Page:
Image © Amateur Photographer Magazine, IPC Media.
22 Jun 2010
Your street photography rights on a lens cloth
We don't always talk about what other photography magazines are doing, but we'll make an exception for Amateur Photographer's latest initiative in its ongoing campaign for photographers' rights
In the 10 July issue of Amateur Photographer, UK readers will find a lens cloth to carry around. Nothing particularly new here, magazines have often offered such gifts. But this time, Amateur Photographer has printed on the lens cloth a short letter to all police officers advising them about street photography rights.
"Despite government assurances to AP, photographers are needlessly prevented from taking pictures in public everyday," says AP's editor Damien Demolder. "But with our Photographer's Rights lens cloth you'll be able to quickly and politely point out what your rights are. So long as you are on public property this should make your day a whole lot better – and it will keep your lens clean too."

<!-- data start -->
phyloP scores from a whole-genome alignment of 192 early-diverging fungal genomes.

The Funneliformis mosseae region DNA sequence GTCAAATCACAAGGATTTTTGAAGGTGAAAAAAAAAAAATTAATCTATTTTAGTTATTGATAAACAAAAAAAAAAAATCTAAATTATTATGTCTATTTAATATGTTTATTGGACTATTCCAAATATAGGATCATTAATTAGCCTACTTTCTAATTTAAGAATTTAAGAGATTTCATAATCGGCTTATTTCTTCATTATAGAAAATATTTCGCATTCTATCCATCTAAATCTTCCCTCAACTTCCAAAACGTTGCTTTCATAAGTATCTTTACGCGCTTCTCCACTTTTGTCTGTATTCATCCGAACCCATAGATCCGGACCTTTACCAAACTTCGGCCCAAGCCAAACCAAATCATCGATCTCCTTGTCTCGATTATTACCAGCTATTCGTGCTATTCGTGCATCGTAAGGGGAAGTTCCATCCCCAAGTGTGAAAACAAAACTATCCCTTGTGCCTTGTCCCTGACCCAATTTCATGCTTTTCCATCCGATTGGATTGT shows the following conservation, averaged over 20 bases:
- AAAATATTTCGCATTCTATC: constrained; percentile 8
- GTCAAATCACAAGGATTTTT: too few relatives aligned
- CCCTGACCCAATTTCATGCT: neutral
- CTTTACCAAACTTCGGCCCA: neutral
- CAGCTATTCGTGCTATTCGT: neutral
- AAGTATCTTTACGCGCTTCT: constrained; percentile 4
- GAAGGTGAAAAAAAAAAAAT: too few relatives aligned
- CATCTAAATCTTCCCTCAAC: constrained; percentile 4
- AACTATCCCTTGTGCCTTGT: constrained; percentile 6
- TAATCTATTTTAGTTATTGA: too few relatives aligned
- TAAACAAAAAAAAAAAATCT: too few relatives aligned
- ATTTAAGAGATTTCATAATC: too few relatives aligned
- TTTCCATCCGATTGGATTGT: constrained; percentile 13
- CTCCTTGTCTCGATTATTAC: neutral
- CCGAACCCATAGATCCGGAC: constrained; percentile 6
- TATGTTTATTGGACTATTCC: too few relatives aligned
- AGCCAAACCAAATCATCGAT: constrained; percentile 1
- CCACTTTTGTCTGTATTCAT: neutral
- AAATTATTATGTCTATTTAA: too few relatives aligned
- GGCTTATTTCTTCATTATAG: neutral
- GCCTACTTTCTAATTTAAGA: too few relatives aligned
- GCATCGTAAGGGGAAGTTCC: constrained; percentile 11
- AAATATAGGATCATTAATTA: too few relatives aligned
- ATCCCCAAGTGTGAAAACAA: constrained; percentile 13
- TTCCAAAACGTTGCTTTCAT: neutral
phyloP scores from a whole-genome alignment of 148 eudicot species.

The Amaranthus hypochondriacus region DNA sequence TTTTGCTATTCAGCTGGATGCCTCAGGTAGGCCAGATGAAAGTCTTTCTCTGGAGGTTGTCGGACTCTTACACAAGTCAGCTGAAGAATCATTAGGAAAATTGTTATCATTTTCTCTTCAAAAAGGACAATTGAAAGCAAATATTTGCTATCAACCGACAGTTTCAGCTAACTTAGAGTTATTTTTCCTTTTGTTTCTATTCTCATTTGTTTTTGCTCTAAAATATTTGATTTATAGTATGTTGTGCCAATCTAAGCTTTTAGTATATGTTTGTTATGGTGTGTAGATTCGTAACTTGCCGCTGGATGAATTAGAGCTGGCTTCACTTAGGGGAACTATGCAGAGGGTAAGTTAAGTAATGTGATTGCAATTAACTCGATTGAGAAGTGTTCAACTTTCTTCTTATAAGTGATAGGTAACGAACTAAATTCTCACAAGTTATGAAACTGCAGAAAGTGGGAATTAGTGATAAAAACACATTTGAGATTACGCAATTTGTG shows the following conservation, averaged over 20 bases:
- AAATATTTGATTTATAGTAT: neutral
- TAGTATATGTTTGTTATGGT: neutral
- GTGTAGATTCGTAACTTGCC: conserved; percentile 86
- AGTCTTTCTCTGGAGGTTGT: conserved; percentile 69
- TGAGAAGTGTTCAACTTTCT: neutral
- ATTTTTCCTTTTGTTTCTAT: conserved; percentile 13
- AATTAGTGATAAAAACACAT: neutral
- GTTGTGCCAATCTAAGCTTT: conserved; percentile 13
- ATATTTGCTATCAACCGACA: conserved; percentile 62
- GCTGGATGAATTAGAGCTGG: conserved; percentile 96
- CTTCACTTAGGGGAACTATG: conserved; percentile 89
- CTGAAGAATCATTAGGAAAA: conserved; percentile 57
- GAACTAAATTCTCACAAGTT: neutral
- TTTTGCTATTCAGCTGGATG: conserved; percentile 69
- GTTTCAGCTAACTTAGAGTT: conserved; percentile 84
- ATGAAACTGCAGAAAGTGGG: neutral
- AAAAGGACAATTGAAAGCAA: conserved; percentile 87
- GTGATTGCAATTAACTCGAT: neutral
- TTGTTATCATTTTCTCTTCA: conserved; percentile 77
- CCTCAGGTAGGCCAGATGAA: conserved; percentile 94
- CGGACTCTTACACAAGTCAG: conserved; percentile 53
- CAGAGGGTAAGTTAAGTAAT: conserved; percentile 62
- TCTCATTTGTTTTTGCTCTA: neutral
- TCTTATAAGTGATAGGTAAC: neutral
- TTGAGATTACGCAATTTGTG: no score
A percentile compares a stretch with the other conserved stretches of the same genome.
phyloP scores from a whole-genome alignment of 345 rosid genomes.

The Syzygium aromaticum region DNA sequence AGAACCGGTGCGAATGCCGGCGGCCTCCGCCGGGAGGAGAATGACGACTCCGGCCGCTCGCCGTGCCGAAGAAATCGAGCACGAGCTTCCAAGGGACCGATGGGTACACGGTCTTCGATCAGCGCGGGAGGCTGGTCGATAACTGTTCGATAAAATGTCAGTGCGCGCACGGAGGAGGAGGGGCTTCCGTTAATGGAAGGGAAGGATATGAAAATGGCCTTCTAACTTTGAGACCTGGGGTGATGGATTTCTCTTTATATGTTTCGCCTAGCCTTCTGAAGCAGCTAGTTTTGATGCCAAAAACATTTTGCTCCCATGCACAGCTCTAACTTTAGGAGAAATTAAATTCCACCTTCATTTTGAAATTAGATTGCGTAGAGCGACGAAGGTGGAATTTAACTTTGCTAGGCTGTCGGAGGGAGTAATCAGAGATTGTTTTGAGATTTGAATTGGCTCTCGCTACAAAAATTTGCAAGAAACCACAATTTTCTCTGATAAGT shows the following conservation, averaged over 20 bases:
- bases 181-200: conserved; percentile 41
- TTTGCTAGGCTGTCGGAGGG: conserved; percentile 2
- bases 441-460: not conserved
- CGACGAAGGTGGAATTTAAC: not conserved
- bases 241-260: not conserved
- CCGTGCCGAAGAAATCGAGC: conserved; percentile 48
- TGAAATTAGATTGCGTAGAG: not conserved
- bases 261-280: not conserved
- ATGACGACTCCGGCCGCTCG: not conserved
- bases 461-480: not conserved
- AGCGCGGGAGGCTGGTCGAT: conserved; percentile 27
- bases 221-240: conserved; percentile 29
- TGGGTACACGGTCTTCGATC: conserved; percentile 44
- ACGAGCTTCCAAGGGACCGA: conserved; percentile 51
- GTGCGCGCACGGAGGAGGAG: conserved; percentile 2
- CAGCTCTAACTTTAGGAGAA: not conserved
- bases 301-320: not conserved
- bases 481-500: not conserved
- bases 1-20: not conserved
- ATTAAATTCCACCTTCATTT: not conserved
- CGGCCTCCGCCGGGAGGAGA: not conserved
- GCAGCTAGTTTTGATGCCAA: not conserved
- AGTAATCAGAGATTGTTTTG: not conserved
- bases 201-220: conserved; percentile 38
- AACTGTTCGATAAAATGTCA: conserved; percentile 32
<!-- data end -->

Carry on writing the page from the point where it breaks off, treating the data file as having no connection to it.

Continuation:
The letter is based on guidelines issued last year by the Metropolitan Police to help officers deal with amateur and professional photographers taking pictures in public places. They were issued after photographers, assisted by Amateur Photographer's and BJP's campaigns to protect street photography rights, protested the use of Section 44 of the Terrorism Act 2000 to stop and seach photographers.
These stop-and-search powers have now been found to be illegal, according to the European Court of Human Rights.
To find out more about Amateur Photographer's lens cloth, visit amateurphotographer.co.uk.
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